(21) Urocissa melanocephala magnirostris.
THE BURMESE RED-BILLED BLUE MAGPIE.
Psilorhinus magnirostris Blyth, J. A. S. B., xv, p. 27 (1846) (Ya Ma Ding Mt.). Urocissa occipitalis. Blanf. & Oates, i, p. 26.
Vernacular name, Hnet-daw-pya (Burmese).
Description. Differs from occipitalis in having a darker back, more suffused with purple-blue, and it also differs both from that bird and from melanocephala in having no white tips to the primaries.
Colours of soft parts as in melanocephala.
Measurements. This is a slightly larger bird than occipitalis, with a wing of about 200 to 210 mm. and a much larger bill, 36 to 37 mm.
Distribution. Hills south of the Brahmaputra, Manipur and Burma to Siam. It is very rare in the Khasia, N. Cachar and Manipur Hills, but more common in the Naga Hills and comparatively common in the Chin and Kachin Hills, West Shan States and North Siam.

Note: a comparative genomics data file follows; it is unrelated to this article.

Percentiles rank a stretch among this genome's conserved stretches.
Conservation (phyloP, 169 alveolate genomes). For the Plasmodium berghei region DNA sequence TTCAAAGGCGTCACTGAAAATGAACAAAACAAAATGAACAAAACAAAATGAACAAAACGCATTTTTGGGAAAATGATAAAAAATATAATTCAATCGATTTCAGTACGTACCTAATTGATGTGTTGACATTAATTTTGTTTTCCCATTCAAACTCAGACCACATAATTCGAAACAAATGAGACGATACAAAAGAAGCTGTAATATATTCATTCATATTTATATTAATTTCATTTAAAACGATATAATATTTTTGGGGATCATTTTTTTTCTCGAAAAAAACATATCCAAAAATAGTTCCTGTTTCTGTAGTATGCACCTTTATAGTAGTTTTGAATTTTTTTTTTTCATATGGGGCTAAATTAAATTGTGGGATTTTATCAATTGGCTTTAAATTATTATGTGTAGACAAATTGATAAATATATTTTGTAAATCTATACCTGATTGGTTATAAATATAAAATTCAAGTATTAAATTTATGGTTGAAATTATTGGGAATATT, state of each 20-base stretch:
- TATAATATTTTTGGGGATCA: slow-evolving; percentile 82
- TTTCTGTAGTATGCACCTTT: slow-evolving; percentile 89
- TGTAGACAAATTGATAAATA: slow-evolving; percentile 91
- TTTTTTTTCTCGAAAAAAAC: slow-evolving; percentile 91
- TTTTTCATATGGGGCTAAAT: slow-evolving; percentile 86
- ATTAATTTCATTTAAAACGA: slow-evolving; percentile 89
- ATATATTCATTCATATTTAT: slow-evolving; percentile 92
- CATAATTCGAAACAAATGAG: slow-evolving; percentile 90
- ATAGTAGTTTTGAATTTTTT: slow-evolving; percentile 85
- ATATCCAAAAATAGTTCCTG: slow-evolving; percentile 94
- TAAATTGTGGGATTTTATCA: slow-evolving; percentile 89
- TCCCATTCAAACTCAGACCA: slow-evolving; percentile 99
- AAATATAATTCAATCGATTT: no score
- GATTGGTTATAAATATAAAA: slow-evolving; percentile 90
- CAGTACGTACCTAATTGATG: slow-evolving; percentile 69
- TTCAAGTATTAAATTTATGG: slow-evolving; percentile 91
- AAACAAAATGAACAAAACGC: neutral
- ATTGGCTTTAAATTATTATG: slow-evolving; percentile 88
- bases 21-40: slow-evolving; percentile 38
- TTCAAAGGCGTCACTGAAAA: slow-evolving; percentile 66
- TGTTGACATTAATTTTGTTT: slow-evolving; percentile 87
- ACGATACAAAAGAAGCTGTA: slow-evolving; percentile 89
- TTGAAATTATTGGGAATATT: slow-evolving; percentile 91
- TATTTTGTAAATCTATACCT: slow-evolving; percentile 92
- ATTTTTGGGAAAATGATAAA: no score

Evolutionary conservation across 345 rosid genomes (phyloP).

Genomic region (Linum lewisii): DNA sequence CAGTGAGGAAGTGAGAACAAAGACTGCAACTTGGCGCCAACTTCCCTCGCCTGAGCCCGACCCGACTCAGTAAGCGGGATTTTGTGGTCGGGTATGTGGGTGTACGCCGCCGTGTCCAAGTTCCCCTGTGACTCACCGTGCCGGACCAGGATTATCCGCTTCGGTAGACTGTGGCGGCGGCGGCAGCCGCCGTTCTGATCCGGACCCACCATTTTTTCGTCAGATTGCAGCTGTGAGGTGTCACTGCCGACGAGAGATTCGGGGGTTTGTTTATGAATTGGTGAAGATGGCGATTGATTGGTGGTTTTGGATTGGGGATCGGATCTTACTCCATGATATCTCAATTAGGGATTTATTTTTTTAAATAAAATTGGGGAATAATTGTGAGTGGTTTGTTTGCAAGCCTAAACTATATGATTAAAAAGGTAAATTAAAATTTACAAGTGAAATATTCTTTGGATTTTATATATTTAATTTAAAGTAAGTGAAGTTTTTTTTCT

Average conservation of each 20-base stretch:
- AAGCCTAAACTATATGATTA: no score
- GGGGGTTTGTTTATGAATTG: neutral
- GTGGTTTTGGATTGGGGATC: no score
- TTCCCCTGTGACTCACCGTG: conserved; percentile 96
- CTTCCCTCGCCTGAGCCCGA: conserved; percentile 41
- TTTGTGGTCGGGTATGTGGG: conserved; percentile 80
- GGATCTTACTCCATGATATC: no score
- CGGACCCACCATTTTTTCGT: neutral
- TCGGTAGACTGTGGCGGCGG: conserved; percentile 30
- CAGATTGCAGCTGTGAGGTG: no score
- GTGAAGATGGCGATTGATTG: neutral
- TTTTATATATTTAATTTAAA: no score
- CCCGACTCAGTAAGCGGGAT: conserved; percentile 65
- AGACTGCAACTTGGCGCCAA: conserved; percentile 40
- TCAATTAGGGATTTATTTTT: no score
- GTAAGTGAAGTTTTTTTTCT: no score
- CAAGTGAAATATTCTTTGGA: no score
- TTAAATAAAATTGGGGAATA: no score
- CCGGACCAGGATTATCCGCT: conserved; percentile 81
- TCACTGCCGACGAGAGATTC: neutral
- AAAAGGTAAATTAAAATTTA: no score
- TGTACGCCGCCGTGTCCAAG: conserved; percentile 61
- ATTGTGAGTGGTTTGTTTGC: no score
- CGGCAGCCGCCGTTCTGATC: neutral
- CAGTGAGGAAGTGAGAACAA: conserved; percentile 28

Nidification. Similar to that of occipitalis, but the eggs are quite different. The ground-colour seems always to be a very pale salmon or pink stone-colour and the marks consist of light reddish blotches and freckles over the whole surface, with numerous others underlying them of pale neutral tint. Eggs taken by Col. Bingham and by Messrs. Hopwood, Mackenzie and Harington were all of this description and I have seen none of occipitalis anything like them. The full clutch numbers three to six.
The breeding season is March to April in Lower Burma, April and May in Upper Burma.
Habits. This bird is said to come right down into the plains in winter and even to breed at very low elevations. In Assam and Northern Burma it keeps to the higher ranges and is seldom found below 5,000 feet.
They are said to keep much to the deciduous forests in Burma, but in Assam haunt rhododendron, oak and mixed evergreen forests.
Key to Subspecies.
A. Under parts a rather dark lilac U f. flavirostris, p. 43.
B. Under parts almost pure white U. f. cucullata, p. 44.